gentleman's agreement was another phrase that i heard abouti heard about doing a transition command as of the time we started the session they had not come out with guidance but may come out while we are here. so, that is the trade association for the data protection authority. in terms of giving guidance on what they think. separately, the european commission has made general statements in terms of looking at this and trying to figure out what to do. the secretary of commerce said that obviously not surprisingly the secretary was disappointed with the decision in this looking to work with the decision to figure out whether it can work, but my question to the panelists, i would love to hear from each of the panelists, what can congress to? >> one of the things that congress should be looking at is the fact that it was mentioned that the uk,uk, the eu data retention directive was also struck
down recently. the uk tests another data retention law, the investigatory retention act in order to fill the void. recently that also was struck down. theydown. they attempted to pass a law that would fill the void left by an eu court action and very quickly got struck down and then now they are back at the drawing board having to write another data protection provision. what they should be trying to avoid is being in the same situation where we take action and are told that the action is similarly not sufficient and that we have to go back again. i no yesterday, several members of congress and the letter to the ftc and department of, asking for them to enter into a knew safe harbor quickly. that may be the wrong path to take because until the u.s. congress passes comprehensive surveillance reform when the act is set
to sunset. wiesel and more surveillance reform until the sunset two years from now. we should not wait those two years. we should be engaging substantively on the amendment right now and on executive order 12 trouble three and trying to figure out what limitations and protections we can put in the place for that authority as well try to make sure that we are complying with international standards that every other country complies with in regards to necessity and proportionality of surveillance.
in the final thing we should look at is trying to -- and there is some necessity and reading the tea leaves about what the court was saying on the commercial aspect of safe harbor and looking toward potentially a comprehensive privacy law and the us, something that many civil society groups have been pushing for for a long time and trying to put in the place protections so that the next time the court of justice revisits this opinion they do not strike it down under the consumer protection elements as well. well. congress has a huge role to play here, i think. >> going to turn to adam and gail. i figure you do not want to give guidance, so i will give you a pass. other thoughts on how congress can help this role, particularly given our audience today? >> i would just go back and respond to amy's position. i feel strongly that regardless -- and they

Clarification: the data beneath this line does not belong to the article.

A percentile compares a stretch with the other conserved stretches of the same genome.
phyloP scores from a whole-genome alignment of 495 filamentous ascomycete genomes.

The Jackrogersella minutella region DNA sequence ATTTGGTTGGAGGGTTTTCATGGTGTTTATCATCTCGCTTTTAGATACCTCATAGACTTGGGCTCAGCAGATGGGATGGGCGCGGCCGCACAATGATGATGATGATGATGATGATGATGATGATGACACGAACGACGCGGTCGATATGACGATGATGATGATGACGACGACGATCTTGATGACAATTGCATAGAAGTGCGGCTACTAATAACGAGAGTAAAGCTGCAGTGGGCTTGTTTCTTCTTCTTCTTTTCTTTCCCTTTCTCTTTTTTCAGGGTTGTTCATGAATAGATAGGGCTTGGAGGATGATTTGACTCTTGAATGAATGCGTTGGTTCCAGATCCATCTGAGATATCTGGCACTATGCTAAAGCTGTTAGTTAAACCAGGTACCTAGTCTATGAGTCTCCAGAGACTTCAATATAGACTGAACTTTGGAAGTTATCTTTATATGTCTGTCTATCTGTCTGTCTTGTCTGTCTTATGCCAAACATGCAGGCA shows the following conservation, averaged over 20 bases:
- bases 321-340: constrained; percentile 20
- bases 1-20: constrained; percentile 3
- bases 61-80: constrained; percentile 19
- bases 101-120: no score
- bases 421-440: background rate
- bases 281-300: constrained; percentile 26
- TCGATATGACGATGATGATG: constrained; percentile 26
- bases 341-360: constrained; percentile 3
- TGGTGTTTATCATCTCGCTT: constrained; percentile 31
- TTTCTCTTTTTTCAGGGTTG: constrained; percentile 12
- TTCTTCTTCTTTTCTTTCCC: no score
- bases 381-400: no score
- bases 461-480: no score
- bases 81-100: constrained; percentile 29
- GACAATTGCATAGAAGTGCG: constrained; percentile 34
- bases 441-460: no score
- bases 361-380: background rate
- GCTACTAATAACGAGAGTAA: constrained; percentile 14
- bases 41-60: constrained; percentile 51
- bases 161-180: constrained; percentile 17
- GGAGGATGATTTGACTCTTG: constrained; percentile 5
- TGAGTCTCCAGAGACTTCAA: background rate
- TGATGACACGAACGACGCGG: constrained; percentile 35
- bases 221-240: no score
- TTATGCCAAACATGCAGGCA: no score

and that's something that we understand what go to the florida house. what it would do is extend to the e.u. citizens the privacy act of 1974 and that is a significant step forward as we understand it from the commission but also from the epa themselves in a step forward in the right direction. cement the chamber association and several associations around town all signed a letter supporting the judicial read dress act calling to come for a vote soon and one piece as they see it reported in the press all the time is not just the company and not just technology coalition hits all businesses
broad spectrum of businesses and if we had a bit more time, if there is more time to send a letter know there are plenty of companies who would have joined in as well. when it comes to any other changes in congress there are things that we should do for americans for ourselves not just for the europeans. it makes sense to look at a privacy bill that maybe simplifies the rules out there and has the right balance between innovation and privacy so we could do for americans not just for europeans so i think the immediate step to answer the court's ruling would be the redress act in anything beyond that is for the united states i think it should be to borrow a word from my european colleagues proportional whatever that might be. >> thank you. gail and adam have mentioned the judicial re-add -- judicial act would provide all citizens the
right to redress in terms under the 1974 privacy act. in the 1974 privacy act is near and dear to my heart rate when i was at homeland security i had to enforce them what it was was the government's collection and use of information that you had to say what you do and have a recommendation or policy. two u.s. citizens and legal department of residence so why was that carved out as a question that my colleagues and i ask all the time and it could be that we didn't have the data flow that gail and adam had and spoke so passionately about. it could be they wanted to have redress for people who are asking for visas to come to the u.s.. it could be a whole bunch of different things that could be when you think about filing cabinets it's different than when he think about the internet of things. fiducia show redress act that a